Time to tackle rural crime

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Combatting the growing problem of rural crime will require a multi-pronged approach with police, government and residents themselves, but it cannot include people taking the law into their own hands.

Frustration among rural residents finding themselves the targets of thieves and criminals is understandable.

And, it’s reaching a point where serious action needs to be taken.

An Okotoks-area resident is now facing charges after shots were fired as he allegedly found two individuals rummaging through a vehicle on his property.

People should be able to feel safe on their own homes and properties, but finding someone stealing from a car shouldn’t be grounds for bringing out a firearm.

Residents also shouldn’t be left to fend for themselves while criminals run around unchecked. All levels of government need to craft a strategy to address rural crime that includes funding for more police officers, toughening up laws and courts to deal with offenders, as well as addressing addictions and other issues that are driving some to turn to crime. Any strategy must include rural residents themselves and rural crime watch groups who can be a key partner for police who have longer response times to rural properties.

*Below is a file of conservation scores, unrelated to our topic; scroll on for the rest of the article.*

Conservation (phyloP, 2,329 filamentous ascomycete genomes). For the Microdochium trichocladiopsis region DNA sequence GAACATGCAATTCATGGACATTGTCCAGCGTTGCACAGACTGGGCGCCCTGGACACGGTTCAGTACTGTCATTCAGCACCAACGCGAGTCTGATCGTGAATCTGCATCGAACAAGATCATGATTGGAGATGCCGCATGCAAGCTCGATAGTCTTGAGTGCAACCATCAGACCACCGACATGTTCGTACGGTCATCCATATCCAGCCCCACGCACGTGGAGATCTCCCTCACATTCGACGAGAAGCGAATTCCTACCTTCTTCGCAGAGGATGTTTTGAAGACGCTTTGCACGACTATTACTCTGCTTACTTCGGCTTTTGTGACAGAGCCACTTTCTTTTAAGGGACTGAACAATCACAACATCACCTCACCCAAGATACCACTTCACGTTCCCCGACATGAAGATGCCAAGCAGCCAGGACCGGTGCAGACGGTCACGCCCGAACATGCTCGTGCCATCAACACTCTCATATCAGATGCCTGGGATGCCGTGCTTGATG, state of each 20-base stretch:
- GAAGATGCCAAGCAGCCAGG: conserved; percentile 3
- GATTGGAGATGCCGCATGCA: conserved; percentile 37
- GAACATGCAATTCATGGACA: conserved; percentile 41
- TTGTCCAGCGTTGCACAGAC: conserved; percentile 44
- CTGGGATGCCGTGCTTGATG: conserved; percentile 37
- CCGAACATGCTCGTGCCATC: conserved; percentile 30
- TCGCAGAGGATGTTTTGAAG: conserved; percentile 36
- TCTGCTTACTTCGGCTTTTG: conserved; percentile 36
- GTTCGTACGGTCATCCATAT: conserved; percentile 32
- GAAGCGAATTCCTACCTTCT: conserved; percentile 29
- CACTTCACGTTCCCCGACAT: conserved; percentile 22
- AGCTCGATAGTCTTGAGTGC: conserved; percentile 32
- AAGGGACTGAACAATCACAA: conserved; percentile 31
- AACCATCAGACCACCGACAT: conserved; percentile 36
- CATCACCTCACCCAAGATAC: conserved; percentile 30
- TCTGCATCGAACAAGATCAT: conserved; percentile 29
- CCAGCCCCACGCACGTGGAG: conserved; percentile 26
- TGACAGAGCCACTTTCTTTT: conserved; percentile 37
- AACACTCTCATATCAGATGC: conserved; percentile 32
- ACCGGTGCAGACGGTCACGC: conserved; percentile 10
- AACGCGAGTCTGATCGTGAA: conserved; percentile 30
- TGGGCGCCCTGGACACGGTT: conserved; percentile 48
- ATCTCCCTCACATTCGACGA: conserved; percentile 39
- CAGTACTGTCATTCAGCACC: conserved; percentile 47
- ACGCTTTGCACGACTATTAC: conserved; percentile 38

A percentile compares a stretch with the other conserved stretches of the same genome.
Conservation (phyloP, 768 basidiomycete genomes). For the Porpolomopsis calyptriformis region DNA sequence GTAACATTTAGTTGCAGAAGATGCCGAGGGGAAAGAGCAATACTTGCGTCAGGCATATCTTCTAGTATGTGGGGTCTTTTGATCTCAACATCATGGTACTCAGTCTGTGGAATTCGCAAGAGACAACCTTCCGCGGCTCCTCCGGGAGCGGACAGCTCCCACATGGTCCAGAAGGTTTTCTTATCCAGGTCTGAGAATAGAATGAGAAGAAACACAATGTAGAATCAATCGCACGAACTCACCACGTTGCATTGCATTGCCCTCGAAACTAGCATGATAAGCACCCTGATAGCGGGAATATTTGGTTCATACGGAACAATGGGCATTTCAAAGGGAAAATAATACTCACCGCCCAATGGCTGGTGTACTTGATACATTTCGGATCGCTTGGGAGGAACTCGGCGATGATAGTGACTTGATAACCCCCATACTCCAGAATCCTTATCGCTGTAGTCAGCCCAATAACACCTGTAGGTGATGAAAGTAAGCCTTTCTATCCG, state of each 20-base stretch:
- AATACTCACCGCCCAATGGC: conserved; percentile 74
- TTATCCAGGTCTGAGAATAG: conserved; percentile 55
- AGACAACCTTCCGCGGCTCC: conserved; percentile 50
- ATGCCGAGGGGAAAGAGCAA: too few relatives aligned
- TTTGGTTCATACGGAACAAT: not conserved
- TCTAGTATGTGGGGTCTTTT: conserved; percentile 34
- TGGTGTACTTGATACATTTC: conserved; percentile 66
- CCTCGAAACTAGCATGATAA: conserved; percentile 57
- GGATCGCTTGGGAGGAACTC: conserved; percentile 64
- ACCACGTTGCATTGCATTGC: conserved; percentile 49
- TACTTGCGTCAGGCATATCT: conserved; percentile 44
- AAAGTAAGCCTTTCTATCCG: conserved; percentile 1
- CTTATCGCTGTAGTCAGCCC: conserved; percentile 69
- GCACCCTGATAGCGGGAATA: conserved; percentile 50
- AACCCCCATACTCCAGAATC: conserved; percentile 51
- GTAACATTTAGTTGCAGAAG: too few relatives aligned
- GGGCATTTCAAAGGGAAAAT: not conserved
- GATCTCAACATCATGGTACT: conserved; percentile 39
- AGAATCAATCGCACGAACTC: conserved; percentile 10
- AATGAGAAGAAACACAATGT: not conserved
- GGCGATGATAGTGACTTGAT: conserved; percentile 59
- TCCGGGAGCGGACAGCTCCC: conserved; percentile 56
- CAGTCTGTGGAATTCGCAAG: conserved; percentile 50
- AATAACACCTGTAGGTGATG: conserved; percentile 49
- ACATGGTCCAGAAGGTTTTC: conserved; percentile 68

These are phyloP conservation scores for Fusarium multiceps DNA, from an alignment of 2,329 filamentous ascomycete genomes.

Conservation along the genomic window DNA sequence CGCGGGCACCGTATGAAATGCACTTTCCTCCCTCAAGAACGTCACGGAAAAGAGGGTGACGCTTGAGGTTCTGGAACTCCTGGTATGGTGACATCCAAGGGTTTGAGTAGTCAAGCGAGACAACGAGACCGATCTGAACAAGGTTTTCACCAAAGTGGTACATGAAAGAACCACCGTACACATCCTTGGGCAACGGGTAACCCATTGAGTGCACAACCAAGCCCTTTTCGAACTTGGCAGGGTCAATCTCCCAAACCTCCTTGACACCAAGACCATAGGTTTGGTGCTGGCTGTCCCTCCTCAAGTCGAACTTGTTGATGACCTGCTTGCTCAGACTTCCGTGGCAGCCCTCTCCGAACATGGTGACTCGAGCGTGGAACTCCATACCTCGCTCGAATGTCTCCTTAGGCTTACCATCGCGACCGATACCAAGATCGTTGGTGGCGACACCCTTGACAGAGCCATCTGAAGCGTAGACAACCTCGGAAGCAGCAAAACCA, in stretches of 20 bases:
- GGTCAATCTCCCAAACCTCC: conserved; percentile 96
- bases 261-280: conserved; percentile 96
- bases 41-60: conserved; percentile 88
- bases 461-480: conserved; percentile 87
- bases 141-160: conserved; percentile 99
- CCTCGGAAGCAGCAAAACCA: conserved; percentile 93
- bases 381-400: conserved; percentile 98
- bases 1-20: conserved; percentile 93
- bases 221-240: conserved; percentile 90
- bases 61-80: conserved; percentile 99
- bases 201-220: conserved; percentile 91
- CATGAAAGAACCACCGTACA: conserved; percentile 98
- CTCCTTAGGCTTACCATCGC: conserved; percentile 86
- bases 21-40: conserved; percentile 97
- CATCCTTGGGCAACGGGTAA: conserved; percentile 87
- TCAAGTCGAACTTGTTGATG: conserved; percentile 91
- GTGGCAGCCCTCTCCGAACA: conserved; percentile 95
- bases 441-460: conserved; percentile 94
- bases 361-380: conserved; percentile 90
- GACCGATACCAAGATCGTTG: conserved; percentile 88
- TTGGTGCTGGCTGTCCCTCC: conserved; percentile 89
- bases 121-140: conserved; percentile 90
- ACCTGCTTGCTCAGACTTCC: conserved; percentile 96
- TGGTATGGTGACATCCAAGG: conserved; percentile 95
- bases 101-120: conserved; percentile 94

This is part of the problem. Criminals know it can take 20 minutes or more for a police officer in Okotoks to make it to a Davisburg farm. It’s enough time for a crook to potentially steal a car or break into a home and get away scot-free. This, then, feeds the frustration of residents who then feeling like thieves have free rein to run through rural areas.

It’s a vicious cycle that has to be stopped. It’s time for police, courts and government to get tough on rural crime.

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